Modification talk:Sciento-2018-0002

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Commenting on this modification is closed; the modification is accepted.


Patrick Fraser

10 months ago
Score 0

You move to accept questions as a distinct epistemic element, and argue this by attempting to show that questions exist, they are not theories, and they are not methods. However, is it not also possible that questions may be functions of both theories and methods simultaneously; that is, if a theories and methods are propositional sentences of the form T and M respectively, then why can we assume that questions are not propositional sentences of the form f(T,M)? In this case, they would not be theories, nor would they be methods, but they would not be distinct from other epistemic elements either. I see no reason why questions could not be syntactically represented as a function of theories and methods, and this is nowhere elaborated upon. Thus, I do not think your conclusions follow, as there is an addition case to be dealt with.

Moreover, since you did not formally treat the syntax of questions (you mentioned erotetic logic, but never expanded on it, and never presented its formalism), it is not entirely clear to me that, barring this first problem, you succeeded in demonstrating you claims. Also, take note that questions which are not why questions can always be answered by a theory (Q:"where is the University of Toronto?" A: "The university of Toronto is in Toronto." for instance, is a theory) and so it is not clear that why questions need be an exception to this. Furthermore, the answer to a why question could conceivably take the form of a method (given the question "why A?", the answer is "A because B", however, this may be read like equivalent to "if B, then A", which is has a higher-order structure identical to that of a method).

There also seem to be several instances where you brush over the formal details of the arguments you are making (as though you are saying they are trivial or so intuitive that they need no elaboration) but these details are not obvious and are very important to your argument (see for example the last sentence of paragraph 2 on page 4). These results may be trivial if you consider the formal construction of your arguments, but since this is not given, I cannot see why these may be so easily dismissed.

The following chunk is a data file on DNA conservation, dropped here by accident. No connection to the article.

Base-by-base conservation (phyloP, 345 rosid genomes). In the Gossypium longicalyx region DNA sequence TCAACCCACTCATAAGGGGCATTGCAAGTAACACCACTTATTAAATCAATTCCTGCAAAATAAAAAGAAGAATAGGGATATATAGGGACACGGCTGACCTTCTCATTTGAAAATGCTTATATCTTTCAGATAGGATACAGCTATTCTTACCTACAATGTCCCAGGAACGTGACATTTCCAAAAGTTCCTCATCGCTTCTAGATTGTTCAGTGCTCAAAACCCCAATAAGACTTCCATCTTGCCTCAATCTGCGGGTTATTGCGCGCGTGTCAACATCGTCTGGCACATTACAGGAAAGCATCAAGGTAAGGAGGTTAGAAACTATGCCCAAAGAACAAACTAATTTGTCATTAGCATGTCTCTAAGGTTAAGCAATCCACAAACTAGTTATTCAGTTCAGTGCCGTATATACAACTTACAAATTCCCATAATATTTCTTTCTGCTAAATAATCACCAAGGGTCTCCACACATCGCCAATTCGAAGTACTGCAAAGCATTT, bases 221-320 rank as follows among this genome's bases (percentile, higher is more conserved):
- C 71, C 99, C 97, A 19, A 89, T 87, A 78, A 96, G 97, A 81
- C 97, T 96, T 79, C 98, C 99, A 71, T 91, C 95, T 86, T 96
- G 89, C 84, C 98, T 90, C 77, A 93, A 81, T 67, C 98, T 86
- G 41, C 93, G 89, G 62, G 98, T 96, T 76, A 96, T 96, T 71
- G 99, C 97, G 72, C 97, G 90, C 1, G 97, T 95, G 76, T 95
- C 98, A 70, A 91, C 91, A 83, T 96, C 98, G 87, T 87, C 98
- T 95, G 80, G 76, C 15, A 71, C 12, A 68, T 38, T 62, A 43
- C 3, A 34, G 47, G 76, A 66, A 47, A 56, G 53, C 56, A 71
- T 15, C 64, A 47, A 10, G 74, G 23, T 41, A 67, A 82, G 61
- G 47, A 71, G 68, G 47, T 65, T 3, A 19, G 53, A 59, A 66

Finally, you talk about answering questions, and use the notion of logical implication as almost synonymous with answering (see the second last paragraph of page 8 for example) however, you never define what an answer is, and then proceed to use important details of such a definition in your argument. This is lacking because it seems as though you use the term in different contexts as it is convenient in that context.

I would move to accept questions as a distinct epistemic element if a more formal proof with explicit syntactic arguments, and if every instance where a logical result is taken to be trivial were instead explicated, even if only briefly, and if all possible cases are considered and the same conclusion is reached. If these actions are carried out and the conclusion that questions are distinct from theories and methods no longer holds, then I would move to reject this change. If such arguments cannot be provided, I would move to reject, on the basis that the claims made here lack rigour. I think the topic of this paper is quite interesting, and moreover, I think that it is very important to scientonomy, hence my push for more rigorous treatment. I am sorry that this comment is rambling. I can provide a more detailed explanation of these points, and why I think they are of crucial importance at the author's request.

Hakob Barseghyan

10 months ago
Score 0

I’d like to begin my response to Patrick Fraser's comment by calling attention to the distinction between two different tasks:

1. evaluating the formal structure of Will Rawleigh's argument for irreducibility of questions to theories/methods;

2. deciding whether the ontology of scientific change is better with or without questions as an epistemic element.

I agree with Patrick that the former task is extremely important. I do agree with Patrick that the formal proof for the irreducibility of questions to theories/methods is lacking. More research is needed to formally prove that questions are not reducible to theories and/or methods; I hope that scientonomists with a training in formal sciences will take on this important task going forward. Yet, our task here is different. Our current question is whether the ontology of scientific change with questions is better than the current ontology of scientific change which doesn't include questions. To me, the answer to this latter question is a clear-cut "yes".